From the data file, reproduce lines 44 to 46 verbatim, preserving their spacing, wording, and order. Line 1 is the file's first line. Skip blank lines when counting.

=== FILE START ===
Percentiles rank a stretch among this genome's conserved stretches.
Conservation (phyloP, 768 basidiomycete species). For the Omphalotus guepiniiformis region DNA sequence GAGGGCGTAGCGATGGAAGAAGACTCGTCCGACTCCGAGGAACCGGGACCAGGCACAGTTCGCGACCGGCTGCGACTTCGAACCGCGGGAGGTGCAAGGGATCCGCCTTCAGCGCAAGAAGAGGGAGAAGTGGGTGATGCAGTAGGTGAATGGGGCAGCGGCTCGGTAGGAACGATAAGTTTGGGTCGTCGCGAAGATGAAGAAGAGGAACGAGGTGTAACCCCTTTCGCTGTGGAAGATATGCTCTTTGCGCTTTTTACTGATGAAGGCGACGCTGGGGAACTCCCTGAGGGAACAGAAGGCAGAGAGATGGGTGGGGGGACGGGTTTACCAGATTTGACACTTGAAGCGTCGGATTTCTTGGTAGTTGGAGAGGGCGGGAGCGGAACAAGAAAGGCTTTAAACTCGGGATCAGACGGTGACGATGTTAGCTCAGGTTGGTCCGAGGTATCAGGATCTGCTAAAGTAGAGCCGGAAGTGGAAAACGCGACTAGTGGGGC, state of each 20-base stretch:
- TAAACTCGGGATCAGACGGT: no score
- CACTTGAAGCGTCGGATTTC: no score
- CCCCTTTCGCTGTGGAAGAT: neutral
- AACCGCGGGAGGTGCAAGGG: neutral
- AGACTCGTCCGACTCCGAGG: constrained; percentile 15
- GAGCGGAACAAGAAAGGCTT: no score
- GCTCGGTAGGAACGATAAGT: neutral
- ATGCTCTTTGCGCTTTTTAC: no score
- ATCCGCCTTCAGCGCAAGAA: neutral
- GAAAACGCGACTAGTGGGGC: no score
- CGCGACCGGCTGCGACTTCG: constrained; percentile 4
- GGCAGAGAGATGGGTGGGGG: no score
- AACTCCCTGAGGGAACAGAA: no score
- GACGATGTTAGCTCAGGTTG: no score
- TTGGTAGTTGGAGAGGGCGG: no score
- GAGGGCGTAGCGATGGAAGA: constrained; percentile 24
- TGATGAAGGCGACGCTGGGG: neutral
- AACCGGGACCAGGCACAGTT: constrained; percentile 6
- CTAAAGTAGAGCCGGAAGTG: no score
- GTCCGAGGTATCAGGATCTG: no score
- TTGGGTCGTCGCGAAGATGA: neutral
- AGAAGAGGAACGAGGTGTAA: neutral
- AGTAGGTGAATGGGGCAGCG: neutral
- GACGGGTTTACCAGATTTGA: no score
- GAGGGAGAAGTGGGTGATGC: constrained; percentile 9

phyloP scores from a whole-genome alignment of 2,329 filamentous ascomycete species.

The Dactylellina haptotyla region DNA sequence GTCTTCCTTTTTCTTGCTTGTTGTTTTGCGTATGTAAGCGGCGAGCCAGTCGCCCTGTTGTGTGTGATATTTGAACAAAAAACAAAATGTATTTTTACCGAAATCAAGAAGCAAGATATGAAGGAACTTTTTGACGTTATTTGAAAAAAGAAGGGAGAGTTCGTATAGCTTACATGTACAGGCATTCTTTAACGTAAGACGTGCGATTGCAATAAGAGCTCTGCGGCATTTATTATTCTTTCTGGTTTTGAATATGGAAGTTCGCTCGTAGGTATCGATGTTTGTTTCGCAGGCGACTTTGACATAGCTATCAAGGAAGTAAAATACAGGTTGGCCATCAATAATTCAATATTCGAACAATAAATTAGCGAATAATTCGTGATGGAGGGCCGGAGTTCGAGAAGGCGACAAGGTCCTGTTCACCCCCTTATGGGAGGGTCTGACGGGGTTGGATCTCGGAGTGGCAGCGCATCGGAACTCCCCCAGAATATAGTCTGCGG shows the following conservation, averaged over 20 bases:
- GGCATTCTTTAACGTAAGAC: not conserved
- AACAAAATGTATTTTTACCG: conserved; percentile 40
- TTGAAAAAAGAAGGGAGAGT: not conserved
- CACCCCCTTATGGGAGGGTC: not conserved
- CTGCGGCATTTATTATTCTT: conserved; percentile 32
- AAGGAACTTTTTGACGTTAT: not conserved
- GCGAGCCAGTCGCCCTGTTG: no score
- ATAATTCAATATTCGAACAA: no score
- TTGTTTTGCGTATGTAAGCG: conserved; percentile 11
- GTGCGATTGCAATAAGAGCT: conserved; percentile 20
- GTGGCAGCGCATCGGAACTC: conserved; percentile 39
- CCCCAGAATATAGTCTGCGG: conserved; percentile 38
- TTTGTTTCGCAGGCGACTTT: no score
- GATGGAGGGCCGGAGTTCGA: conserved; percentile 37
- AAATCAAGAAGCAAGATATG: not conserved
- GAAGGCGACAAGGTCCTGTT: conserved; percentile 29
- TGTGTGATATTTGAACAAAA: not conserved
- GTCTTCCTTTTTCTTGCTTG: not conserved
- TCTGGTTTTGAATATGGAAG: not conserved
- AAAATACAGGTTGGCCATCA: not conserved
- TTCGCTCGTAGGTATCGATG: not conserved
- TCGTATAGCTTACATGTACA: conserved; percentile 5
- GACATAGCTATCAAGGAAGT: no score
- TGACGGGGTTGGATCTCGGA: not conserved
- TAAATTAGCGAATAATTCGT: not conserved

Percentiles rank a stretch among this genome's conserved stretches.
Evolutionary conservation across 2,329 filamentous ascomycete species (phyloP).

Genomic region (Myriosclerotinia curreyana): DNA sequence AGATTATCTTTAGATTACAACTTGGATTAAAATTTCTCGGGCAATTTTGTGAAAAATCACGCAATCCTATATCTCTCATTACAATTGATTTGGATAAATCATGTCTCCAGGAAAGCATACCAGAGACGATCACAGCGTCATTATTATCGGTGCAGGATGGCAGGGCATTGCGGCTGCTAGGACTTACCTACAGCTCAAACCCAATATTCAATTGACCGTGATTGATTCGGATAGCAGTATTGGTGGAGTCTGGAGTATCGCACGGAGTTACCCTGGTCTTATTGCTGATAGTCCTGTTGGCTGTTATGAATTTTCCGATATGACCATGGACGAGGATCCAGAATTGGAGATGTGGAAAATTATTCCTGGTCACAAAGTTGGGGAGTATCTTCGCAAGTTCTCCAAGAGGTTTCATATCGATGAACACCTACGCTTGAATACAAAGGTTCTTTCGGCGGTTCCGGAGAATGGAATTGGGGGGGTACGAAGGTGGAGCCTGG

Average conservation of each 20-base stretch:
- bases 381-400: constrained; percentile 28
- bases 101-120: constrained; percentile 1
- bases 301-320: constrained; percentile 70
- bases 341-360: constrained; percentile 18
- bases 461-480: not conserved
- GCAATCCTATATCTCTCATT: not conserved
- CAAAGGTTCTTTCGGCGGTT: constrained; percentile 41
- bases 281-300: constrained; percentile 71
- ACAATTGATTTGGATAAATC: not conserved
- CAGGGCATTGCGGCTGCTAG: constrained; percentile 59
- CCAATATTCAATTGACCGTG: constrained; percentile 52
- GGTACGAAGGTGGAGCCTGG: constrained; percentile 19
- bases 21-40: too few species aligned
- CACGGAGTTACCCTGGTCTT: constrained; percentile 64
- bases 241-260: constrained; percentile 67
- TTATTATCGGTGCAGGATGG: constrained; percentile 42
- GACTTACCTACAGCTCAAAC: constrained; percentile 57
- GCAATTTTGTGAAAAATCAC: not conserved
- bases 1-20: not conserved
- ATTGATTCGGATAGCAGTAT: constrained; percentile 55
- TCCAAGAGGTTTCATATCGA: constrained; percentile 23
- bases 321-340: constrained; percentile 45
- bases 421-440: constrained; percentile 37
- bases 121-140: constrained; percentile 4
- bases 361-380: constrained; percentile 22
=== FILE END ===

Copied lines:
- AAATCAAGAAGCAAGATATG: not conserved
- GAAGGCGACAAGGTCCTGTT: conserved; percentile 29
- TGTGTGATATTTGAACAAAA: not conserved